20. The Nutritive Value of Bovine Lactoferrin.
  21. General Discussion: Milk Proteins and Ligands.
  22. Milk Proteins: Structural and Genetic Aspects.
  23. Structure and Variability of Milk Proteins.
  24. Modification of Milk by Gene Transfer.
  25. Analysis of Protein Structure in Solution by Two-Dimensional NMR Spectroscopy: 2D-1H NMR Investigation of Ribonuclease T1 and Its Complexes with 2? and 3?
  26. Guanosine Monophosphates.
  27. Bioactive Sequences in Milk Proteins.
  28. Isolation and Chemical Characterization of a Phosphopeptide from In Vivo Digests of Casein.
  29. Expression of an ?s1-Casein cDNA-Clone in a Cell-free and Procaryote Model System.
  30. Heat Stability of Milk with Increased Whey Protein Content.
  31. Ultrastructural Characterization of High Molecular Weight Milkfat Globule Membrane Glycoproteins.
  32. Colostrum as a Source of Antibodies.
  33. Expression of the Bovine ?s1-Casein cDNA in CHO Cells.
  34. Screening Methods for Genetic Variants of Milk Proteins.
  35. Rheological Properties of Heat-Induced Whey Protein Gels.
  36. General Discussion: Milk Proteins – Structural and Genetic Aspects.
  37. Milk Proteins: Technological and Functional Aspects.
  38. Protein Modification: Effects on Functional Properties and Digestibility.
  39. Structural Changes in Milk Proteins.
  40. Technological and Functional Aspects of Milk Proteins.
  41. In Vitro Digestion of Bovine Milk Proteins by Trypsin Hydrolysis and pH-Stat Analysis.
  42. Degradation of ?-casein by Mesophilic Starter Lactococci.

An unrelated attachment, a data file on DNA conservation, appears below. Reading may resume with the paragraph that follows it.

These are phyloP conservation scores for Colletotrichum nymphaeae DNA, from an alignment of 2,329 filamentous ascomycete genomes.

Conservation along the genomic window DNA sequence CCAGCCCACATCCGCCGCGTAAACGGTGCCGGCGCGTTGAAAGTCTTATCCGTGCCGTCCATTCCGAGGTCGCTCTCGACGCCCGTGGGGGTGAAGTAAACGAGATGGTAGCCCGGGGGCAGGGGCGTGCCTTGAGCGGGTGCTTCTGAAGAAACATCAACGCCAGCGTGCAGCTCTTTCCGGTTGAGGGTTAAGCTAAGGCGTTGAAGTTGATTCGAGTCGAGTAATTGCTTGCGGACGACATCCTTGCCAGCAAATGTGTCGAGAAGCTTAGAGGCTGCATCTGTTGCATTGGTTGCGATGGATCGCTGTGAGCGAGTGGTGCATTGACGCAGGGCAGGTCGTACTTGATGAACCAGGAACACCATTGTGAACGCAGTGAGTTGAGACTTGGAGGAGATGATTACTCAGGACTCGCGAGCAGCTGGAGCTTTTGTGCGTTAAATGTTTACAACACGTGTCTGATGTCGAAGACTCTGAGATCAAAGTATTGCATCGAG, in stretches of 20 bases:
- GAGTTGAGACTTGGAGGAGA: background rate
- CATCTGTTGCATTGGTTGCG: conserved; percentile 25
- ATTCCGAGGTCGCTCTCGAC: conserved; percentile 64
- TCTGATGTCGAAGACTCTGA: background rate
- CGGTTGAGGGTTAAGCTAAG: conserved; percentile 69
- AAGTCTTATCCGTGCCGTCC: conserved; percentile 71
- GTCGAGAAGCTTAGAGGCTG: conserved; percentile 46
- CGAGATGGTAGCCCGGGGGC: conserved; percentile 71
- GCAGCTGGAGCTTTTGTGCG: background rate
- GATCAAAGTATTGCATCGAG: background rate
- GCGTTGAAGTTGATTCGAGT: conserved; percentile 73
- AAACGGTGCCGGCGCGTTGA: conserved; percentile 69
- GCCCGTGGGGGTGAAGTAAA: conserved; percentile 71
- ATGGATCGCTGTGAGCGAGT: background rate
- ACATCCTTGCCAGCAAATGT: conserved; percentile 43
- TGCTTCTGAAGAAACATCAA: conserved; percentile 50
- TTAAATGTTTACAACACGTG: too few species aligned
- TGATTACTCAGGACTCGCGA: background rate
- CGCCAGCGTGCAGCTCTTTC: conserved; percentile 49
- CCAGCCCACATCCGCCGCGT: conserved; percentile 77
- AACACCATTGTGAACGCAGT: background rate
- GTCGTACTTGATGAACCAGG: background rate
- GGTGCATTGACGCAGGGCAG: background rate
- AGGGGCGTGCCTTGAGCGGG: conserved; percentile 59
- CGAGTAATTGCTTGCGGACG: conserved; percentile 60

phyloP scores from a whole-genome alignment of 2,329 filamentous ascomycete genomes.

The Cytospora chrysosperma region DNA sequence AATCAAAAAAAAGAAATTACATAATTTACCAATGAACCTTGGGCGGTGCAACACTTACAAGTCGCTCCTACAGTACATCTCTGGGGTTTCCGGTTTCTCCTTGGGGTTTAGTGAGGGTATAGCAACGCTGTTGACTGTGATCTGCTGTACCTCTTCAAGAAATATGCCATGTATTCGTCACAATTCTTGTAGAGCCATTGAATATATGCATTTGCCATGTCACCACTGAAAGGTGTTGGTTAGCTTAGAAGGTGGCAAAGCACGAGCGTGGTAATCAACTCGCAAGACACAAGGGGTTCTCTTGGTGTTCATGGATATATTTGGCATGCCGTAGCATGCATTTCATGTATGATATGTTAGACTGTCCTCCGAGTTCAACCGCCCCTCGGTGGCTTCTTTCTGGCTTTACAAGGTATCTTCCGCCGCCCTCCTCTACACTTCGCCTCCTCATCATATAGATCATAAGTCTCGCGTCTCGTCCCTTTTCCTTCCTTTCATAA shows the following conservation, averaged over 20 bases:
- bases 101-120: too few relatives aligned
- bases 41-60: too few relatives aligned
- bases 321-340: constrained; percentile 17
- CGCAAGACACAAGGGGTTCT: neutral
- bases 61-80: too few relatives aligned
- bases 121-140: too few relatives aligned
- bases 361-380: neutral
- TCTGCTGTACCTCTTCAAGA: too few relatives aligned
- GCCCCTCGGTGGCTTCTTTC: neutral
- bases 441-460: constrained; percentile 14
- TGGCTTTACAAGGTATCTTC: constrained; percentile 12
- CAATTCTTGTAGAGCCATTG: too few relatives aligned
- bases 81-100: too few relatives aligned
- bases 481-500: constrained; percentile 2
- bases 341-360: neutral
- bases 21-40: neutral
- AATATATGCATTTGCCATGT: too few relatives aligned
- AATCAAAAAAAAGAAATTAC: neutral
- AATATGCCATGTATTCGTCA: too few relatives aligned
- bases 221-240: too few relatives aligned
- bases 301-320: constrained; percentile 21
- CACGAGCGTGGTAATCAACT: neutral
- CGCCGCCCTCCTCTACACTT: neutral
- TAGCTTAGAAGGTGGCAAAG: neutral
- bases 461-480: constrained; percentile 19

43. Determination of Furosine, Lysinoalanine (LAL) and 5-Hydroxymethylfurfural (HMF) as a Measure of Heat Intensity for UHT-Milk.
  44. Analysis of Milk Proteins and Their Proteolytic Products by Use of a Modified OPA-method.
  45. Effect of Technological Treatments of Milk on Gastric Digestion.
  46. Molecular Weight Determination of Protein Hydrolysates (FPLC).
  47. Heat Coagulability of Whey Proteins in Acidic Conditions.
  48. Selected Gelation Properties of Beta-Lactoglobulin in Comparison with Whey Protein Concentrate.
  49. Study on Heat Stability and Coagulation Properties of Milks with Different Protein Genotype.
  50. Modelization of Gastric Digestion of Milk Proteins.
  51. General Discussion: Milk Proteins – Technological and Functional Aspects.
  52. Milk Protein and Clinical Nutrition.
  53. Milk Protein Allergy: Clinical Features, Pathogenesis, and Therapeutic Implications.
  54. Milk Protein and Enterai and Parenteral Feeding in Disease.
  55. Is Milk Intake Still Adequate in Present-day Practice of Child Nutrition?.
  56. Enteral vs Parenteral Nutrition in the Early Postoperative Phase with Special Regard to Protein Metabolism.
  57. Influence of Casomorphin on Plasma Lipid Levels and Lipid Secretion Rates.
  58. The Absorption of Proteins From the Gut in Cyclosporin-A Treated Animals.
  59. Influence of Diet and Stage of Lactation on Taurine Contents in Milk.
  60. General Discussion: Milk Protein and Clinical Nutrition.
  61. List of Participants.